Ripe avocados are soft enough for your baby to chew.

Ripe avocados are soft enough for your baby to chew. Image Source: Creole in DC

Make sure you always give your baby foods that are soft enough to chew and swallow. A general rule of thumb to determine whether a particular food is safe for BLW is to squish it against the roof of your mouth.

If it's soft enough to be mashed, then it's 100% safe for your infant to consume. Some of the most popular options include ripe fruits, puffed cereal, and cooked pasta or veggies.

  • Cut Food in Small Pieces

Another easy way to make your baby's self-feeding sessions much safer is to chop his/her food into small, bite-sized pieces. That said, you can either slice it in long, thin strips, cut it into coin-shaped bites or use a crinkle knife to shape it into small, curvy pieces that are easy to grab and handle.

  • Opt for Nutritious Foods

Experts claim that self-fed babies often receive insufficient amounts of specific nutrients with an emphasis on iron, zinc and vitamin B12. Make sure your baby gets all the necessary nutrients by providing him/her with foods that are high in calories and packed with healthy fats and protein.

  • Avoid Choking Hazards

Cherry tomatoes, popcorn, grapes and carrots are a choking hazard for baby-led weaning tots.

Cherry tomatoes, popcorn, grapes and carrots are a choking hazard for baby-led weaning tots. Image Source: The Mom Overload

Between his/her soft gums, narrow throat and inexperience with chewing and swallowing, your soon-to-be-weaning baby is at risk when exposed to chunky or hard-to-bite pieces of food.

To keep your little one as safe as possible, avoid handing them foods that pose a serious choking risk(5) such as crackers, whole grapes, corn, whole cherry tomatoes, peas, popcorn, etc.

  • Use a Mesh Feeder

A mesh feeder is a BLW-friendly tool that allows your baby to gnaw on his/her favorite foods without posing a risk of choking. Thanks to its unique design, this pacifier look-alike keeps the food “trapped” inside the specially designed mesh bag while your little one nibbles on it.

By drenching it in saliva, the baby turns the food in puree and then absorbs all the necessary nutrients without having to chew and swallow the food. So, there's zero chance of choking or gagging.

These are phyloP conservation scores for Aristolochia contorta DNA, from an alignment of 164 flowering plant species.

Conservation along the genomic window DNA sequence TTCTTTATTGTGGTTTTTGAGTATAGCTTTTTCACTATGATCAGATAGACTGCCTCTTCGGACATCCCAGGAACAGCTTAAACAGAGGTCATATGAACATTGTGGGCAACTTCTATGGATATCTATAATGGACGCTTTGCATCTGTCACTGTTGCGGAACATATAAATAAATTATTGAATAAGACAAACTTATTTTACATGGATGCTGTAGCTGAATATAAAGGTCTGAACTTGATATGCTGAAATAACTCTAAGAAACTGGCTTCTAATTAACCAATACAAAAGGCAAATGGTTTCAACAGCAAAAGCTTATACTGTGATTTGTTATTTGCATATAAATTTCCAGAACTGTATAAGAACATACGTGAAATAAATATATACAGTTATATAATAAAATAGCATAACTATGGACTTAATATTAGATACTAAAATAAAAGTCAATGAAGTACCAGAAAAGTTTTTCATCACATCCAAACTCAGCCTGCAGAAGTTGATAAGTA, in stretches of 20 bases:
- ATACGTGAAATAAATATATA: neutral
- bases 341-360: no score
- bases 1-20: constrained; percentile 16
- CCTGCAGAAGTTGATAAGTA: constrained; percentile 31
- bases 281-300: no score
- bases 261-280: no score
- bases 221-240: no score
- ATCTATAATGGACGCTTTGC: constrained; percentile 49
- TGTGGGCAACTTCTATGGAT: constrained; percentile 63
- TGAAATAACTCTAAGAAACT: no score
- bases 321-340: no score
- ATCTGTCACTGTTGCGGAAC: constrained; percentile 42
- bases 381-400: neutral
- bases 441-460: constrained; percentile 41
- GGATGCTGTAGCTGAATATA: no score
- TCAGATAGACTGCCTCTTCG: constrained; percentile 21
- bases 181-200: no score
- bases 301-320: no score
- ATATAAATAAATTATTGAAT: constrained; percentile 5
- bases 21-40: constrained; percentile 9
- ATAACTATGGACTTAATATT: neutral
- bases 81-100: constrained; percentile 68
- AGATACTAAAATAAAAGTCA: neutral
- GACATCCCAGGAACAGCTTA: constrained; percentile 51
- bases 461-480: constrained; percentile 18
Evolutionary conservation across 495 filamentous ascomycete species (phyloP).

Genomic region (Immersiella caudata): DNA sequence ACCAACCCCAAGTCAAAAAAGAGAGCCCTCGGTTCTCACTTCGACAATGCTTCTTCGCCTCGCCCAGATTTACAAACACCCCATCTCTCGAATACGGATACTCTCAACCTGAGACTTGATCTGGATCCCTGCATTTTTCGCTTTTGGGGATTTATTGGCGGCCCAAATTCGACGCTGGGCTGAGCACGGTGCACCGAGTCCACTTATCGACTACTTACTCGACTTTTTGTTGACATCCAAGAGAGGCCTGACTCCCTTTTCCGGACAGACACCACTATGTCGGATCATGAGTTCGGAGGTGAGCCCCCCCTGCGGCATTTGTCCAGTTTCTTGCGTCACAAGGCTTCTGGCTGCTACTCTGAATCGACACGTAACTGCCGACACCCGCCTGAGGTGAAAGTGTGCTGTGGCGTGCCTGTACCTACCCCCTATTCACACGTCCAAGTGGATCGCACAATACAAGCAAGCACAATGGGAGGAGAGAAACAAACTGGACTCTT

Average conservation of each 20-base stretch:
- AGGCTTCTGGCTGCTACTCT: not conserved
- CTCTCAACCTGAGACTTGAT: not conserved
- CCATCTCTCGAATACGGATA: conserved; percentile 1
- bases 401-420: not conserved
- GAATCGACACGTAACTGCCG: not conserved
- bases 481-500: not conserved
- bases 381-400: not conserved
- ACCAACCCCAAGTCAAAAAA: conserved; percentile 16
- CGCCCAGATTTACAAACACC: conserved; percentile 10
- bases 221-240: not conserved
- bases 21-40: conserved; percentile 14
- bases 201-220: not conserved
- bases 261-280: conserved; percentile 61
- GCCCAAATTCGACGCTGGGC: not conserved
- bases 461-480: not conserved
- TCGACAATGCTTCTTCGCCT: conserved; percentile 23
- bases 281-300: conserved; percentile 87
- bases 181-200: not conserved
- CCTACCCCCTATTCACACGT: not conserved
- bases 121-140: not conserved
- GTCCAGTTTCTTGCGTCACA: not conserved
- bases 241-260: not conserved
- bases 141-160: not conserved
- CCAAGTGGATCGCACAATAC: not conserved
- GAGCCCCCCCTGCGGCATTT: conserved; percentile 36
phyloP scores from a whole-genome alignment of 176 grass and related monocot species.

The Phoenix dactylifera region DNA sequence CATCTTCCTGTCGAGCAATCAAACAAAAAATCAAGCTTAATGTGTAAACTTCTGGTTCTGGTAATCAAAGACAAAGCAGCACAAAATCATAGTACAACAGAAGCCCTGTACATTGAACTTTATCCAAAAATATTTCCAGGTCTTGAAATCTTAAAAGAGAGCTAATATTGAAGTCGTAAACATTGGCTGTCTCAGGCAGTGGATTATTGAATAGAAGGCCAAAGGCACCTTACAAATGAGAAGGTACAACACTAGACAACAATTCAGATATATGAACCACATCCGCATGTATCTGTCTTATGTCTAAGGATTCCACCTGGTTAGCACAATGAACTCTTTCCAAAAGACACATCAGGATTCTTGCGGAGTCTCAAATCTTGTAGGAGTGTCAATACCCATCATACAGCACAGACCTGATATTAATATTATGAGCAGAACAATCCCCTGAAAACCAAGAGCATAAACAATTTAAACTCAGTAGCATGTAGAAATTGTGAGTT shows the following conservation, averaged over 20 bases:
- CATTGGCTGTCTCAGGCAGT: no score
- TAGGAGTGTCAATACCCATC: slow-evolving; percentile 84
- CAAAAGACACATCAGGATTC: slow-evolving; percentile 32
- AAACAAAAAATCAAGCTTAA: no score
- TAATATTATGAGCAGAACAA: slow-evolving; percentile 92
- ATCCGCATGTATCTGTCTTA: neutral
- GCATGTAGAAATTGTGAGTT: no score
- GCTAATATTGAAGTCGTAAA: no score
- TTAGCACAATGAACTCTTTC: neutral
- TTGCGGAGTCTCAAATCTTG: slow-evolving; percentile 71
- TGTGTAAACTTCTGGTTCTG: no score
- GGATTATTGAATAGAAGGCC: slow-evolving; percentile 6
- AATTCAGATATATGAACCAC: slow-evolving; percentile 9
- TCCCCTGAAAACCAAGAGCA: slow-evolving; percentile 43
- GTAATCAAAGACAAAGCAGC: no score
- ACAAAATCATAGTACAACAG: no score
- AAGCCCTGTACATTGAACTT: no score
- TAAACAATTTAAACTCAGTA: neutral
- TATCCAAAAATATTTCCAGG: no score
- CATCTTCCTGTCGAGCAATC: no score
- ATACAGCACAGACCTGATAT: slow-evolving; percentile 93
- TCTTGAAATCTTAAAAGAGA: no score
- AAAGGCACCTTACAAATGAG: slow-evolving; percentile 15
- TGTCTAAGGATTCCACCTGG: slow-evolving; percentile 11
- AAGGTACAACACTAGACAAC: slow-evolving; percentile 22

This ingenious baby tool is also a great way to numb the sore gums of your teething tot. Simply add your go-to frozen bites inside the mesh bag (think: frozen peas, carrots, etc.), and let your little one get his/her munch on.

The Takeaway

Research and everyday practice agree: Baby-led weaning can be safe, but only if done right. So, to rule the BLW game and keep your baby safe at all times, make sure you:

  • stock up on nutrient-dense and soft foods,
  • keep away from choking hazards, a.k.a. hard-to-chew foods,
  • cut food into bite-sized pieces (a crinkle knife will help you a lot in this quest) and
  • keep a mesh feeder around.

So, what do you think? Do you believe that baby-led weaning can be safe? Please, share your stories, questions and/or tips in the comment section down below.

References:

  1. https://www.ncbi.nlm.nih.gov/pmc/articles/PMC5438437/
  2. http://www.who.int/nutrition/publications/guiding_principles_compfeeding_breastfed.pdf
  3. http://pediatrics.aappublications.org/content/early/2016/09/15/peds.2016-0772
  4. https://www.ncbi.nlm.nih.gov/pmc/articles/PMC4861100/
  5. http://pediatrics.aappublications.org/content/pediatrics/suppl/2016/09/15/peds.2016-0772.DCSupplemental/PEDS_20160772SupplementaryData.pdf